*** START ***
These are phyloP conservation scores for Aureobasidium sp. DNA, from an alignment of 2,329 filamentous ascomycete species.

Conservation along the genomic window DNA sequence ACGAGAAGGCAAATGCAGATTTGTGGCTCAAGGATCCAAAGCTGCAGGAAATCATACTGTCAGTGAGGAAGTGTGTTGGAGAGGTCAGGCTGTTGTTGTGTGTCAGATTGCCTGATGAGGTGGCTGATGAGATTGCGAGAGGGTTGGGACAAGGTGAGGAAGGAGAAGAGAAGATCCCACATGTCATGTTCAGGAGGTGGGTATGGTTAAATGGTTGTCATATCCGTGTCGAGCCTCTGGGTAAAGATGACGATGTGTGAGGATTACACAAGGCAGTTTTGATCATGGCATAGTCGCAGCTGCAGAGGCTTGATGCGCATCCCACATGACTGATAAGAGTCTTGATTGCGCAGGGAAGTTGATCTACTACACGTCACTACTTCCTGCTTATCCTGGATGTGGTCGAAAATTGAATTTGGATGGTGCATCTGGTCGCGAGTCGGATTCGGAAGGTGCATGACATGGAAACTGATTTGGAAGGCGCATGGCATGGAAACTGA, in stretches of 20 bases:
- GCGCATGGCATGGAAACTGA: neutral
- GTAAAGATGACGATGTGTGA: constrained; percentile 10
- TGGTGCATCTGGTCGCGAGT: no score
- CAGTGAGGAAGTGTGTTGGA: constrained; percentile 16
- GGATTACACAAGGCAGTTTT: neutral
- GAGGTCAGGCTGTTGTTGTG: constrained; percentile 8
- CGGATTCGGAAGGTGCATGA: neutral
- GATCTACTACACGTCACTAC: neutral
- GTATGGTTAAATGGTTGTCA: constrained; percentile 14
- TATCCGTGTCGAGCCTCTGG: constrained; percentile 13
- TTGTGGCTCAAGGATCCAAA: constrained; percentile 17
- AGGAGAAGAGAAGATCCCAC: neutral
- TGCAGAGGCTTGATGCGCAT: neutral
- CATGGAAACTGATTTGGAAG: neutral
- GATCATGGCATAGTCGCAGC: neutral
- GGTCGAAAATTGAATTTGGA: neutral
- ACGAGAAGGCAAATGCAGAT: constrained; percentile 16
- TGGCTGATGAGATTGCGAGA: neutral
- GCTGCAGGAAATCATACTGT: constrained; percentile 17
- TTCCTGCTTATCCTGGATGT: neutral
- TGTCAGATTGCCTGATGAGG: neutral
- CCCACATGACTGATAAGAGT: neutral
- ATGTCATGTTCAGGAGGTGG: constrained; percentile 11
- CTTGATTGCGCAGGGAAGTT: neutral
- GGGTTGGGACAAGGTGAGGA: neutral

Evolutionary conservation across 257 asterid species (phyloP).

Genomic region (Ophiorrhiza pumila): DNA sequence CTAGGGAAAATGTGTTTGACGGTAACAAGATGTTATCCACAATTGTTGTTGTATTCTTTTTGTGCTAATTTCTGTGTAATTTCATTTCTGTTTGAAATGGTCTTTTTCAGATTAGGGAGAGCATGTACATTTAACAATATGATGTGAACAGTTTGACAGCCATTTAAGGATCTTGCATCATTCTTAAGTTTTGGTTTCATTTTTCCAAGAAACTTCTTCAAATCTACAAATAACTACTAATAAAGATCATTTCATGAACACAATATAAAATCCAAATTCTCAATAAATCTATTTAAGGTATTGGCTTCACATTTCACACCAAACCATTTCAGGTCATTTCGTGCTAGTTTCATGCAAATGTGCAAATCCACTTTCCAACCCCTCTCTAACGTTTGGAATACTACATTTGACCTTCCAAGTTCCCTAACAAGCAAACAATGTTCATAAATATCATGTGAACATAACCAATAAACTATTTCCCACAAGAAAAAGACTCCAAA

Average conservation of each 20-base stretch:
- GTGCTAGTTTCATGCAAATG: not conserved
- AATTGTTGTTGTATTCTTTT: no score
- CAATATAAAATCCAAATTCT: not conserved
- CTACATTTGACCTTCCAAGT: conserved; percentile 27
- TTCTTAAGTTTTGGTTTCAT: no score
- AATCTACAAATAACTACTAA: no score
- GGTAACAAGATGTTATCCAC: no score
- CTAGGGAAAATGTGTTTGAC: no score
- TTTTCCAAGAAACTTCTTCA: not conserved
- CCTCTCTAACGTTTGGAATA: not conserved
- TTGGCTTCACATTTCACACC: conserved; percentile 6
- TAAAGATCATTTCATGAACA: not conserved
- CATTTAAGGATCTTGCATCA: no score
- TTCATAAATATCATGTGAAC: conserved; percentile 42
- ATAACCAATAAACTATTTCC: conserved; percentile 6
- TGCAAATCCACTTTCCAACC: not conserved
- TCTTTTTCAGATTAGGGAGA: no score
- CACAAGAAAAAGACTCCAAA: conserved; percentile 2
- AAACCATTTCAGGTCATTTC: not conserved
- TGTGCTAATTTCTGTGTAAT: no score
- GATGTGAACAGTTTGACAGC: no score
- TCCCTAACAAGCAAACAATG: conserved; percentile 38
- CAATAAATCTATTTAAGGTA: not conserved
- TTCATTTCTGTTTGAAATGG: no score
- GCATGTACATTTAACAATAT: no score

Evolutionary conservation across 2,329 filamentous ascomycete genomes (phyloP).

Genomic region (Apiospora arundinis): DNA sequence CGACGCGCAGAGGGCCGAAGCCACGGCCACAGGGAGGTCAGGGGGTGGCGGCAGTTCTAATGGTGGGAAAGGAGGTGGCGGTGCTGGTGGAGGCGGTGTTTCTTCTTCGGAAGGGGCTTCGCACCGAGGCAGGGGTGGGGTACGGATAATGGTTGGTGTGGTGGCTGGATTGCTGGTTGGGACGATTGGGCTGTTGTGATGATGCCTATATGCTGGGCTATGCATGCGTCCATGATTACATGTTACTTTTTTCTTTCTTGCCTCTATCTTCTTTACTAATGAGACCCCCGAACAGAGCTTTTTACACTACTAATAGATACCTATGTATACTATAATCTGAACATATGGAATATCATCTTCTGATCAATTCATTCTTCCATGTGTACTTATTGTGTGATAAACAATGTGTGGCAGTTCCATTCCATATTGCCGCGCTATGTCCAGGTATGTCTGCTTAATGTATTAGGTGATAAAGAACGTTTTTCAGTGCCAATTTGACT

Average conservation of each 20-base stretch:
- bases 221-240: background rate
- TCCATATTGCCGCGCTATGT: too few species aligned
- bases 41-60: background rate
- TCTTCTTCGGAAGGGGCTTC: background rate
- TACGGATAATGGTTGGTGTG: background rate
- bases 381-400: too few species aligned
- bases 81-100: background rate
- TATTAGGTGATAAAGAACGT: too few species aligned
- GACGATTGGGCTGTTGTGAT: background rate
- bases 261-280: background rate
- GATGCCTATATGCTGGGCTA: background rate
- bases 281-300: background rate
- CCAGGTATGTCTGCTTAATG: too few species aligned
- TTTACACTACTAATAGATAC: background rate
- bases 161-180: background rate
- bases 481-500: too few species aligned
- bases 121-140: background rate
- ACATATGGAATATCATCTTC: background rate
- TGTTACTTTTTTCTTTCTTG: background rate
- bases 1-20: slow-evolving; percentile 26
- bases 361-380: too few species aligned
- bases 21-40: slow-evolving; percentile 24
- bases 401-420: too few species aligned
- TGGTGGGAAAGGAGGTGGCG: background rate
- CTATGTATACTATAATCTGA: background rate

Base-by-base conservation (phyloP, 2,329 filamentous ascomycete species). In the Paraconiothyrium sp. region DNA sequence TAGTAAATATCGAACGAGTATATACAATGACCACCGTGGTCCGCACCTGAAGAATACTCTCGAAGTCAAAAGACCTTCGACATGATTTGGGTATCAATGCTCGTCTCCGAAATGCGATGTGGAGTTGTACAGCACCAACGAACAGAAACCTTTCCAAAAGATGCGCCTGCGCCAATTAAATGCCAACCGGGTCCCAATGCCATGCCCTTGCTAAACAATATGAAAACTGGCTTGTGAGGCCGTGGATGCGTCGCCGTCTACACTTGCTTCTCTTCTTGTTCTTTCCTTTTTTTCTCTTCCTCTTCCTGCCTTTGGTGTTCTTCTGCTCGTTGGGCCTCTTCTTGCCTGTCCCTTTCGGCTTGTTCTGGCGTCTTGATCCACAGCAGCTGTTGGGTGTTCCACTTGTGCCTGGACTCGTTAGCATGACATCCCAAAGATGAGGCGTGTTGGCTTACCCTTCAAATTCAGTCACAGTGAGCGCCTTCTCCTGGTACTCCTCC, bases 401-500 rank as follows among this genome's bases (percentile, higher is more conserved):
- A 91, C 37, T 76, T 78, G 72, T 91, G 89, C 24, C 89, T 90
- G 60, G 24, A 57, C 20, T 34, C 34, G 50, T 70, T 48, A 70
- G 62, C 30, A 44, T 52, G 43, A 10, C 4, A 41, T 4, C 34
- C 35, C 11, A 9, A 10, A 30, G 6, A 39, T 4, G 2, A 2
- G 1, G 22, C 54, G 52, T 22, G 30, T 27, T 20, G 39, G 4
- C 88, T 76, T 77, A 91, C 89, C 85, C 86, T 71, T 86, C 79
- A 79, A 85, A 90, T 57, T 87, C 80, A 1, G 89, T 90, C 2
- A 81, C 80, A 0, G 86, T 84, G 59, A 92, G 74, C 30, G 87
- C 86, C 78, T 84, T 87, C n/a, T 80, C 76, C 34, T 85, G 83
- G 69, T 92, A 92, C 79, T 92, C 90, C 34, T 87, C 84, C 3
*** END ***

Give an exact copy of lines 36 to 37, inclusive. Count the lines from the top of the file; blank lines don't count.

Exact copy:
- AATCTACAAATAACTACTAA: no score
- GGTAACAAGATGTTATCCAC: no score